I had no idea where I caught covid from; it could have been anywhere. Luckily, I did not have to have other people quarantined, as I had been home since Tuesday that week. I did, however, have my family quarantined. My mom, who works in healthcare, did everything she could to make me feel comfortable and recover quickly. She made me my lunch and dinner and brought it up to me on a little tray, as well as keeping me company from the door frame as I laid in bed. My brother, however, was extremely cautious when I was quarantined, and went out of his way to avoid me when I would so much as open my door. I don’t blame him though, he was just being cautious. He actually went to get tested the day before my quarantine was over, and on March 5, his results came back negative. He was incredibly relieved.
Having covid was a wild experience. After avoiding it for nearly a year, I had no idea what to expect over the week and a half that I was sick. I was cooped up in my room for so long that I began to wish that I could do something. I made friendship bracelets for a few hours at a time, but I got bored, and it strained my eyes squinting at all the tiny strands of string I looped around over and over.
I even took it upon myself to lay a plastic tarp down on my carpet and mess around with some acrylic paints just to be able to feel like I wasn’t wasting my days away. I wanted to be able to enjoy my time to myself.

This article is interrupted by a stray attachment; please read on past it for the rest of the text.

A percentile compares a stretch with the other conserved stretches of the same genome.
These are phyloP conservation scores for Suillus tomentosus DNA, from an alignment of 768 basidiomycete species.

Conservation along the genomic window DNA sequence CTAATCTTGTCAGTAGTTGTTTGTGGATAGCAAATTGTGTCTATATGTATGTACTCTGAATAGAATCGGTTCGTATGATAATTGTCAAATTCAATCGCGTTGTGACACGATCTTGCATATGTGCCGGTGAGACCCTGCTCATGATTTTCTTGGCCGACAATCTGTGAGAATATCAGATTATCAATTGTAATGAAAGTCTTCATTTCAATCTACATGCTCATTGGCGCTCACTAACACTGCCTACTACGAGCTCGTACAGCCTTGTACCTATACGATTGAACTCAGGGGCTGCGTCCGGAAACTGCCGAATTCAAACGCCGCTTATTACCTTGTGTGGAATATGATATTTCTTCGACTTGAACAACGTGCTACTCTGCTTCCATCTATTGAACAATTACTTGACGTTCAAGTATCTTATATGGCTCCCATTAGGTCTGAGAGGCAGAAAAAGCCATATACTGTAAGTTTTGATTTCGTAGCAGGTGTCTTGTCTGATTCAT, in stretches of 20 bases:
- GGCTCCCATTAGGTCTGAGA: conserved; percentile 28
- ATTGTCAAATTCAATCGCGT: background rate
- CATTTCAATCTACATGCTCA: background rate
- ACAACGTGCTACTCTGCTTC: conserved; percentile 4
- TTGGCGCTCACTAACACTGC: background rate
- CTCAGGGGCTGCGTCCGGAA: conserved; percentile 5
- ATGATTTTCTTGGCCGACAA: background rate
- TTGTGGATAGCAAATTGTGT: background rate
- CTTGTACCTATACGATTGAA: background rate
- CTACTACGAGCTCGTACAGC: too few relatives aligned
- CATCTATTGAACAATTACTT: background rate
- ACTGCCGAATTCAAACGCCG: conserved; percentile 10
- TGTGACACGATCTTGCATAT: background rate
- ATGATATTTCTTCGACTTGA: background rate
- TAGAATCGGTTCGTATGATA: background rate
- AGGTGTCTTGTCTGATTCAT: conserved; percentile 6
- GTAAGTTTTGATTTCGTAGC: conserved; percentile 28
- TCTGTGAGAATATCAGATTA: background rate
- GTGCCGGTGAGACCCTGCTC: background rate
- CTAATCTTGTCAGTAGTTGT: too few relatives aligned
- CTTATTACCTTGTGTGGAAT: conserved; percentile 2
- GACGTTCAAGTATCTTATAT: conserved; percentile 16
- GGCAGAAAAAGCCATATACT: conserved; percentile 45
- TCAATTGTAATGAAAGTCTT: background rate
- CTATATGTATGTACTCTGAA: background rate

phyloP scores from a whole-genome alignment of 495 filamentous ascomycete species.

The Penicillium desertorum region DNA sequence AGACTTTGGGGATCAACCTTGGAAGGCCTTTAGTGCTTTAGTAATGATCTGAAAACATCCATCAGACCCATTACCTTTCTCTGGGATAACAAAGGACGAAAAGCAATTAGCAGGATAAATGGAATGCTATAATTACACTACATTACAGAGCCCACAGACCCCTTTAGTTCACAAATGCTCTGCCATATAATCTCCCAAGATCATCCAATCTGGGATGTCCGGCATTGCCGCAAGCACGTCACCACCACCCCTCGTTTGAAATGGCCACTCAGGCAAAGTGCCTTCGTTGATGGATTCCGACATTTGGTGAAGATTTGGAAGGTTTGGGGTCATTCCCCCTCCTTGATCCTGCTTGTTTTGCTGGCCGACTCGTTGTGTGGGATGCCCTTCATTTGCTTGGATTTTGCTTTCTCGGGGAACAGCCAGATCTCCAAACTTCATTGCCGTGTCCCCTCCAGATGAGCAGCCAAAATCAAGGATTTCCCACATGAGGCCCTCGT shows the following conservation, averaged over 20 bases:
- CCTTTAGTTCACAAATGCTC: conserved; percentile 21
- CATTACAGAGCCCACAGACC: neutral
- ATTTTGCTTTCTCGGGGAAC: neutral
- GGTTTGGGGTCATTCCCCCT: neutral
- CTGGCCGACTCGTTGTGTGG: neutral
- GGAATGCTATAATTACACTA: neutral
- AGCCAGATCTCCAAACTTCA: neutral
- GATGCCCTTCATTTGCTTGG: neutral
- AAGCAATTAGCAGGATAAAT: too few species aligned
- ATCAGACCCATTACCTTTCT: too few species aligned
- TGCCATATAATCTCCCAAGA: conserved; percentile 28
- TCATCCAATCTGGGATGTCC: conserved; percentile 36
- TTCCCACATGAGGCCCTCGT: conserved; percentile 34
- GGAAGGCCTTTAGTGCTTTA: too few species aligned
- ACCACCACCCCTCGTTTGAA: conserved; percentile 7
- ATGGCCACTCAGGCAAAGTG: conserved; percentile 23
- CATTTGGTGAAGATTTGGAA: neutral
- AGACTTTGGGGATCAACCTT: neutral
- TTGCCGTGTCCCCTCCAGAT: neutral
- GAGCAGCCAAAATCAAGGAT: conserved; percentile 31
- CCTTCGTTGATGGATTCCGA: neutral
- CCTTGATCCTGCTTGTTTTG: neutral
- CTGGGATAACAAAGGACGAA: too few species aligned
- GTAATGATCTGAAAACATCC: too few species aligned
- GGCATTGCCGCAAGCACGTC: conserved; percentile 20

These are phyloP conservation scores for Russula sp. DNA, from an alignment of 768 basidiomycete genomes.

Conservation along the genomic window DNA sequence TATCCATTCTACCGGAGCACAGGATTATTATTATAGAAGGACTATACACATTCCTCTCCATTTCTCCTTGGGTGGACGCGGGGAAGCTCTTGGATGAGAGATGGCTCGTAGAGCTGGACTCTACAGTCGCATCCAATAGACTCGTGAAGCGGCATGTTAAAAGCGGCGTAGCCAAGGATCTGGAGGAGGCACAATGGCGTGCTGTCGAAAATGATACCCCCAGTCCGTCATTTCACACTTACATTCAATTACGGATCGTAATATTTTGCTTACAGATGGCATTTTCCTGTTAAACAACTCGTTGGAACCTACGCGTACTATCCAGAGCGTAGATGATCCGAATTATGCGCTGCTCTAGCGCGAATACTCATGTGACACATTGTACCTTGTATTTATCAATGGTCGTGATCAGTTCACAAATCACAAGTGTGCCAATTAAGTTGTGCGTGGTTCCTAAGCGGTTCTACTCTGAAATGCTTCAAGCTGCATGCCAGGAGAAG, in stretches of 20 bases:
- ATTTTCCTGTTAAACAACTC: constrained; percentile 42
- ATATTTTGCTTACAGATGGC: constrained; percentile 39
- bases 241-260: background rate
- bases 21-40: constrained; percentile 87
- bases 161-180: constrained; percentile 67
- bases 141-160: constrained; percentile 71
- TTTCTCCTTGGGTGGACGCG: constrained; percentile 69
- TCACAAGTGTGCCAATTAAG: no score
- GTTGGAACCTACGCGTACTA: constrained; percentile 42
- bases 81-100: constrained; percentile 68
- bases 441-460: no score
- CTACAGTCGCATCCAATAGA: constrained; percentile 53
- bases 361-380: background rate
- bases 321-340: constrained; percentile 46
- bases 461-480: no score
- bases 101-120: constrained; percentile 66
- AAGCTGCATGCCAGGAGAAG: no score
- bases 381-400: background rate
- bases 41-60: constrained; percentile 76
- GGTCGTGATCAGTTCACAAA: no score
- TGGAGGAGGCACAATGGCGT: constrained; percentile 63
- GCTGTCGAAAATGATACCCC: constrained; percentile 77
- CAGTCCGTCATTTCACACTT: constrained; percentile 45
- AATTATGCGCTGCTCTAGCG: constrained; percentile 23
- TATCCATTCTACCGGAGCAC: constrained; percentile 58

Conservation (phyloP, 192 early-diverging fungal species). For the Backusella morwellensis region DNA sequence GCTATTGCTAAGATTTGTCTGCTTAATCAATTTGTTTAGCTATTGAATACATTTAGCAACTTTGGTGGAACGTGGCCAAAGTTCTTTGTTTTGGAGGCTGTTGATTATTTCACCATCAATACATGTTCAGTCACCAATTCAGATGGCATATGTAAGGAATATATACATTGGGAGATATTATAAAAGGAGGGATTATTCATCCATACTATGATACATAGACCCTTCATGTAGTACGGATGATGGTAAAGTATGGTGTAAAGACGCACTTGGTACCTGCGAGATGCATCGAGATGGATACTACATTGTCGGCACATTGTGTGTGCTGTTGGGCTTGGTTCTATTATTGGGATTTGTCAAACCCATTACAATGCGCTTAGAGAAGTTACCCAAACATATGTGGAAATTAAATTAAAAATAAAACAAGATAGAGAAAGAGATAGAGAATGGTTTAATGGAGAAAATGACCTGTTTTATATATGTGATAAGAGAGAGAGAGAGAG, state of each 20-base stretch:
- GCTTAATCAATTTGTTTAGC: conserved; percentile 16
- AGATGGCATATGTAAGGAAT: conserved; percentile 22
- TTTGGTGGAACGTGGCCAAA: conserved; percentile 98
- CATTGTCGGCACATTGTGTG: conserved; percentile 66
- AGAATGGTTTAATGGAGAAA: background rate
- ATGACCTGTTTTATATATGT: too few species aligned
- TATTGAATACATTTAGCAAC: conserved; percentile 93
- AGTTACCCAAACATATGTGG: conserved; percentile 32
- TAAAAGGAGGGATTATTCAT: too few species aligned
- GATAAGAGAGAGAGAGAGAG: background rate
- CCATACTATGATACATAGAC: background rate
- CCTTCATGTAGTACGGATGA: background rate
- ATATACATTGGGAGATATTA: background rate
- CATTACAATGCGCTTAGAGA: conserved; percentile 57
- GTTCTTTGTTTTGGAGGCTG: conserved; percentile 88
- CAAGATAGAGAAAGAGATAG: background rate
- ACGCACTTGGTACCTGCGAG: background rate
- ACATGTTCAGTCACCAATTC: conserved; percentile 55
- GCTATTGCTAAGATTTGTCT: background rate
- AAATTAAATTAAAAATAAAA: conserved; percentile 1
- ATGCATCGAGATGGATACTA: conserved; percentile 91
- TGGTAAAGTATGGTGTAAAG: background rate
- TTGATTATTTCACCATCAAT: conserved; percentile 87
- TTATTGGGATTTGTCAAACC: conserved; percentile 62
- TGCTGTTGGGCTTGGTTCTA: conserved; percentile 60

Aside from taking up acrylic painting, I had to focus on online school, which was extremely difficult. Staring at a screen for that amount of time put a huge strain on my eyes, and it was definitely the cause of a lot of my headaches throughout the days. Still, I did my best to complete my work and be somewhat involved, even if I was not feeling up to it all.
My experience with having COVID-19 was one I will never forget, much like this entire pandemic. It seemed like it would last forever, yet it was gone in the blink of an eye. I know that I am extremely lucky to have come out of quarantine almost fully recovered, as I know there are so many other people who are not as fortunate. That seemingly boring, brief, week and a half of laying in bed confined to my room will forever stick with me.
Now, after nearly a week of recovery, I still feel the effects of the virus. I still have a hard time smelling things, and everything that normally has a very strong flavor now tastes like a bland LaCroix. I have also had trouble catching my breath. I play the bass clarinet in band, and I participate in choir, jazz choir, and musical. It’s been really hard keeping up with all of it, but day by day, I can feel my condition improving ever so slightly. I am incredibly glad to be back at school, and hopefully I can get myself back into the rhythm of things sooner than later.